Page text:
Alone Together review: A vibrant, unorthodox look at the creative process

2021 seems to be the year of the pop princess documentary – first Framing Britney Spears, then Billie Eilish: The World’s a Little BlurryDemi Lovato: Dancing with the Devil, and now, the latest addition: Charli XCX’s Alone Together.

Not so much a documentary about her career as it is a chronicle of her time in self-isolation, Alone Together is a thoroughly energetic and unique take on the typical pop documentary, infusing its storytelling with Charli’s signature offbeat charm and emphasizing the role her fans play in informing her creative process. Short and sweet, it’s a vivacious film that will have you streaming “anthems” on repeat – and listening to Charli’s entire discography with newfound clarity.

Taking place almost entirely over just five weeks, Alone Together follows the “Boom Clap” and “Fancy” songstress as she embarks on an ambitious quest: Make an entire album, from scratch, during the stay-at-home mandate, and document the entire process for her millions of fans, who will help her decide everything from lyrics to album covers to art direction. What ensues is a film – comprised of significant chunks of footage that Charli shot herself with the help of her boyfriend and two managers (quarantining in her L.A. home alongside her) – that documents her creative process and struggles with mental health as she works tirelessly to complete the album and deliver something exciting for her eager and uber-loyal fans.

Alone Together is, first and foremost, a unique take on the behind-the-scenes of what goes into making an album: From an artist’s first inkling that they want to put out new music, all the way to the launch party. Except, in this case, the process was condensed into a measly five weeks – nowhere near the typical production timeline, which generally runs about a year. Alone Together doesn’t hesitate to give viewers a look at the nitty-gritty of making an album as well, encompassing everything from Charli trying (and failing) to record raw vocal tracks, to phone calls with producers, and (most critically) her Instagram live and Zoom sessions with her fans.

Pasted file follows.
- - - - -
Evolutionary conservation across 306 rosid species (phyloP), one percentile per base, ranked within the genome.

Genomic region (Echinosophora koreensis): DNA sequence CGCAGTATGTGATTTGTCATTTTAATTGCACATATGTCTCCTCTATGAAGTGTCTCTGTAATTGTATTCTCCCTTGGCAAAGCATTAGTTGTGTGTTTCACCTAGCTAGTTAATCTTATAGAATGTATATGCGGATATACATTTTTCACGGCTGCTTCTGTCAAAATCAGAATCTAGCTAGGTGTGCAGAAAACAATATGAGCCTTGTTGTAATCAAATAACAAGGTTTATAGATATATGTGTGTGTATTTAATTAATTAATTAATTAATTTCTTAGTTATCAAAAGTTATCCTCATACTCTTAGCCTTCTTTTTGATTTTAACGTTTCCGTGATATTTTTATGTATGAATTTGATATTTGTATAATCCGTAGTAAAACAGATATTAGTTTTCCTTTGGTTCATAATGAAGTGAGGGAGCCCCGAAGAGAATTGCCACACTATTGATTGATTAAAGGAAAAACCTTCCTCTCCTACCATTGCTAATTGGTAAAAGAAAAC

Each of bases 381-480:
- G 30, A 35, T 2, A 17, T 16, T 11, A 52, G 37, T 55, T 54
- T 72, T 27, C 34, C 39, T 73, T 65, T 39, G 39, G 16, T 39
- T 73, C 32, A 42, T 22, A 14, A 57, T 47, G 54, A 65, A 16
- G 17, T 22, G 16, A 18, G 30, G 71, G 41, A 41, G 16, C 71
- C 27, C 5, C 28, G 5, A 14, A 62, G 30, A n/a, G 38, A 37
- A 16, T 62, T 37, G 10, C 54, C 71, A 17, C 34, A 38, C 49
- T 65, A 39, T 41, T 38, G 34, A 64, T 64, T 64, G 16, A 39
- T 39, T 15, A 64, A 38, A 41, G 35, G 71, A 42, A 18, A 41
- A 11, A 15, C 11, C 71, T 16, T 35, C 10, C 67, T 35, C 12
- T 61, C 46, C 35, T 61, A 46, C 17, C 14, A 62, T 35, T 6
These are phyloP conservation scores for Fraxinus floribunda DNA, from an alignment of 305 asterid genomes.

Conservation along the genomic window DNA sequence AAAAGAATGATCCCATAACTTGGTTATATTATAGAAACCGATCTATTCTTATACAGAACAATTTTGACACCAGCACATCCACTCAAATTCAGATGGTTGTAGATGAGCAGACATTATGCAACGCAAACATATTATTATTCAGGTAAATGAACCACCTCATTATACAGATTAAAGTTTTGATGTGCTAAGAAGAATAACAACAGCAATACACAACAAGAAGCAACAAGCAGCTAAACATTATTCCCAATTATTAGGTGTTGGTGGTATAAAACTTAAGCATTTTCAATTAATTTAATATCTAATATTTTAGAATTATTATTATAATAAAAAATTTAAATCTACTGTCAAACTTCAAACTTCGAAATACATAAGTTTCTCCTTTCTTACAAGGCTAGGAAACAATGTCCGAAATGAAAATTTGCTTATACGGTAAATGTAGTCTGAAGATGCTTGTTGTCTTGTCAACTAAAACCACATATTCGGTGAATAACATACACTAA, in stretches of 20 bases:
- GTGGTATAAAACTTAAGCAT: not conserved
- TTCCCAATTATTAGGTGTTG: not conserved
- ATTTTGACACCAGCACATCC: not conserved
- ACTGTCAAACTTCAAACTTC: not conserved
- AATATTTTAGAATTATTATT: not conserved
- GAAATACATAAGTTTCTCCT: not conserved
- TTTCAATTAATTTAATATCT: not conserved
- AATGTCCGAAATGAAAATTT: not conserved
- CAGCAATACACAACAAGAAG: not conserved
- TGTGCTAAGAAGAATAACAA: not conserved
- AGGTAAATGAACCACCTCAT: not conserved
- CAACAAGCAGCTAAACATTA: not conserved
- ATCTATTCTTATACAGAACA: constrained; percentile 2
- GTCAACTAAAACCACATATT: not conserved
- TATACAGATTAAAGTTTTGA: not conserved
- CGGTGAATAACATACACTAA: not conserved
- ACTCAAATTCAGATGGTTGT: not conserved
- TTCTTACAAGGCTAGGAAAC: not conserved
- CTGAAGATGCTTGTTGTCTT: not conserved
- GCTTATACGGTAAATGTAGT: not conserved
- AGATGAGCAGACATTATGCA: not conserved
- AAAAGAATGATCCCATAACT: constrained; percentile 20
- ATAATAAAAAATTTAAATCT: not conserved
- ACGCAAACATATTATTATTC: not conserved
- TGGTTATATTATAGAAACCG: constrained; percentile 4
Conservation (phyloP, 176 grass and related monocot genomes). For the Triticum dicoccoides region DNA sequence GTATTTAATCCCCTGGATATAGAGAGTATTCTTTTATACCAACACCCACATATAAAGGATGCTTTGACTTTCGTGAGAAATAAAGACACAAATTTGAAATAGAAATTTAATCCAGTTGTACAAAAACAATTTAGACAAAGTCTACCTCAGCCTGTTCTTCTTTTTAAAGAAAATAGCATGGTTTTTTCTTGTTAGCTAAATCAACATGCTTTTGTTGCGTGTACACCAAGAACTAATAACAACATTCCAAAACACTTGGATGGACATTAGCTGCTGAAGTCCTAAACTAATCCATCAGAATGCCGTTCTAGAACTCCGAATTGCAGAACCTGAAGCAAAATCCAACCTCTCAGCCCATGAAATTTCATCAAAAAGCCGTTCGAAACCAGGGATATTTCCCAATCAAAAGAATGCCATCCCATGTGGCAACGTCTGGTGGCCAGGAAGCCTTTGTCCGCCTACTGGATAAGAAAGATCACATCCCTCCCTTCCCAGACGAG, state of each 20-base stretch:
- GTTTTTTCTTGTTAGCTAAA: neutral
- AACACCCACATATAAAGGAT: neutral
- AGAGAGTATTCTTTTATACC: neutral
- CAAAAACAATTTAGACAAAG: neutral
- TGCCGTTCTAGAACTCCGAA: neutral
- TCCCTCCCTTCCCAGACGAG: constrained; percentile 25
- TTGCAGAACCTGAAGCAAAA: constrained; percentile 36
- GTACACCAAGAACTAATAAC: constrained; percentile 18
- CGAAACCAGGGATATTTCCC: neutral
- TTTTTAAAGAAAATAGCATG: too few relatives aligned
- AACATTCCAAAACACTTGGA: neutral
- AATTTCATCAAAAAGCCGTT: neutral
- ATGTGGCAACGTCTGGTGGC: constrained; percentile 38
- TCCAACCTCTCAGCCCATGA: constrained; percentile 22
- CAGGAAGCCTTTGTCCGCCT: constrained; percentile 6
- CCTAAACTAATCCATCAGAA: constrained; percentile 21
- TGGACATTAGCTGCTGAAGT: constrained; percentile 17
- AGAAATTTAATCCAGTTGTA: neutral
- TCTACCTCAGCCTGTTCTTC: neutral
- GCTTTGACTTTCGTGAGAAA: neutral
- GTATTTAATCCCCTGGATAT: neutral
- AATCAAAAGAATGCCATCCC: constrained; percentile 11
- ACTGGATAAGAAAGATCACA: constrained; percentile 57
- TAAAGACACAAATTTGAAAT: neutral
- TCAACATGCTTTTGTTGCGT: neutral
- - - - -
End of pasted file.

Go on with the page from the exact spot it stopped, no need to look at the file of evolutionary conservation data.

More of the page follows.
The film makes it clear from very early on that Charli XCX’s relationship with her fans goes beyond the typical expectation of how a pop star might interact with their legions of followers. At several points in the film, Charli references being in group chats with the “angels” (the nickname for her fanbase) on Twitter, and even confesses to relying on their help and support when struggling through mental health issues.

The power of social media when it comes to helping build stars is hardly a new subject for discussion in the music industry, but the way XCX interacts with her fans is so open and honest that it feels like a novelty in and of itself. True to her promise to document the entire process of writing the album and letting the Angels take part in its creation, the most mesmerizing interactions she has with her fans are when they’re helping her come up with lyrics for songs.